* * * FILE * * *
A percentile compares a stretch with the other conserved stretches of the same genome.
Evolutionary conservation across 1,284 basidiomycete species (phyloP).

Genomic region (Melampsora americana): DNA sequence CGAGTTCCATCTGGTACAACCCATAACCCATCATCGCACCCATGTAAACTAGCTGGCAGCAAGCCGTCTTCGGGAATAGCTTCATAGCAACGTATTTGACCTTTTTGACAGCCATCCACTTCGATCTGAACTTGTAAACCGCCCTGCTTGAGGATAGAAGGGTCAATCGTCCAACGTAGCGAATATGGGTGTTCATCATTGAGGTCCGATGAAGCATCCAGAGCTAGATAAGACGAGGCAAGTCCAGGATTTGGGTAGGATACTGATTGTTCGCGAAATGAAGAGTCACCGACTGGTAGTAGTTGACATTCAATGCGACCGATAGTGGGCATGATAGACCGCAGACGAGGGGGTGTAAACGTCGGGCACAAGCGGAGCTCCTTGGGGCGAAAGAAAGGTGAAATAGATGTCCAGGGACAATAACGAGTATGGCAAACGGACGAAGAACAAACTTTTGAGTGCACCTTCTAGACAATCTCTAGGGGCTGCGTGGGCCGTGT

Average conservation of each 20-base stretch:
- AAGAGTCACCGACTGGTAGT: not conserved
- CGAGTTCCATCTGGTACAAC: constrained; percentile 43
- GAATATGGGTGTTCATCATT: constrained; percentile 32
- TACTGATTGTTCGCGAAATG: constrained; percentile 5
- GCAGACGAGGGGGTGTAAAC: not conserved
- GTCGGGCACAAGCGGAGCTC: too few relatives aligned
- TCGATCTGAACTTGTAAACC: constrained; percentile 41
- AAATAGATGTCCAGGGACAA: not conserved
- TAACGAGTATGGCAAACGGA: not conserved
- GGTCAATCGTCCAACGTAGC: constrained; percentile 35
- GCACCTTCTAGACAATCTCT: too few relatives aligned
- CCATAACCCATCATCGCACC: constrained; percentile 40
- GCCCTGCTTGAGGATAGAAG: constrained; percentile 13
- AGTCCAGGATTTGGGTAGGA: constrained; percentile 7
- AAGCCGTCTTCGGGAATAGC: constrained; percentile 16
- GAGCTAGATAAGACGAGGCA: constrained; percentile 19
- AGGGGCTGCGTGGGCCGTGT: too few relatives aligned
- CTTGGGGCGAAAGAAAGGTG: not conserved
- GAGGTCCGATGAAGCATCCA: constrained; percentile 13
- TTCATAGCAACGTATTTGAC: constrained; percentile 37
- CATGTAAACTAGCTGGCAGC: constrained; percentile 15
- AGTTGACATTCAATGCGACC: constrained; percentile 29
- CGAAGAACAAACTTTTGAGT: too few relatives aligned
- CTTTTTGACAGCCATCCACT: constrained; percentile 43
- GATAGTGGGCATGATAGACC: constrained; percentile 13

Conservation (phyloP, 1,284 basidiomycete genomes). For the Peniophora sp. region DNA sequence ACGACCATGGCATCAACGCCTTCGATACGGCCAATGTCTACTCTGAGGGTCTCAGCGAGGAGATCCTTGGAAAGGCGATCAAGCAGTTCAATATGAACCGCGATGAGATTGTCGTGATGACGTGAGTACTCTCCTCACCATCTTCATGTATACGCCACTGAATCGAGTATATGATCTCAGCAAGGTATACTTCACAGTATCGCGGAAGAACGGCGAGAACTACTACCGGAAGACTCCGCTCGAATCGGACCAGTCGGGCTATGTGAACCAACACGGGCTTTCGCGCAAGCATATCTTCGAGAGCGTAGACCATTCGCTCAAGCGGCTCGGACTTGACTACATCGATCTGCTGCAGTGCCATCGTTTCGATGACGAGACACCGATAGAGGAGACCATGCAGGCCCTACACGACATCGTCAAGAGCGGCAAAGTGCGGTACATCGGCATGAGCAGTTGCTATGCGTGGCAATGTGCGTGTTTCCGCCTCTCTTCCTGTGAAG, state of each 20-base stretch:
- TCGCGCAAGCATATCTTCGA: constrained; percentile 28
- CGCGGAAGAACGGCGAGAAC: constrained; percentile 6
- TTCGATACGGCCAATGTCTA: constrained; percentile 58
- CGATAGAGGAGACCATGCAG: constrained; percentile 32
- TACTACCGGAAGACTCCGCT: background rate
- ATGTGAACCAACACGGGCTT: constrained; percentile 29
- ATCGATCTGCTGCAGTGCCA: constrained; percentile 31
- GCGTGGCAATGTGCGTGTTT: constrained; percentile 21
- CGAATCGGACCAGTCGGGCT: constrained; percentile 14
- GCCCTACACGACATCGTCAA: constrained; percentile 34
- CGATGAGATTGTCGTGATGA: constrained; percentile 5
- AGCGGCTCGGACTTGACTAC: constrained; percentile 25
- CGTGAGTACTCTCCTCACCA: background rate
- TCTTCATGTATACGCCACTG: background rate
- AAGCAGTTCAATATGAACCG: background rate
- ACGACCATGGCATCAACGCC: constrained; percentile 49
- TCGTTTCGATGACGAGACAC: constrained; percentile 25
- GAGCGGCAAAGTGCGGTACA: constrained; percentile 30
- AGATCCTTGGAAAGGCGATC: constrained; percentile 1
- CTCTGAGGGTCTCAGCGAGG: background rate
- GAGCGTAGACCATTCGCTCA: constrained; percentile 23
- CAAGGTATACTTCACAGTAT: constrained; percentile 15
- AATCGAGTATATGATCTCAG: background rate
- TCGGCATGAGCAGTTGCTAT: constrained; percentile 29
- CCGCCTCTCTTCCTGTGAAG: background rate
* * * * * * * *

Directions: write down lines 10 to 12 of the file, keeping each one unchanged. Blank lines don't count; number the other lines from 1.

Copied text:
- GTCGGGCACAAGCGGAGCTC: too few relatives aligned
- TCGATCTGAACTTGTAAACC: constrained; percentile 41
- AAATAGATGTCCAGGGACAA: not conserved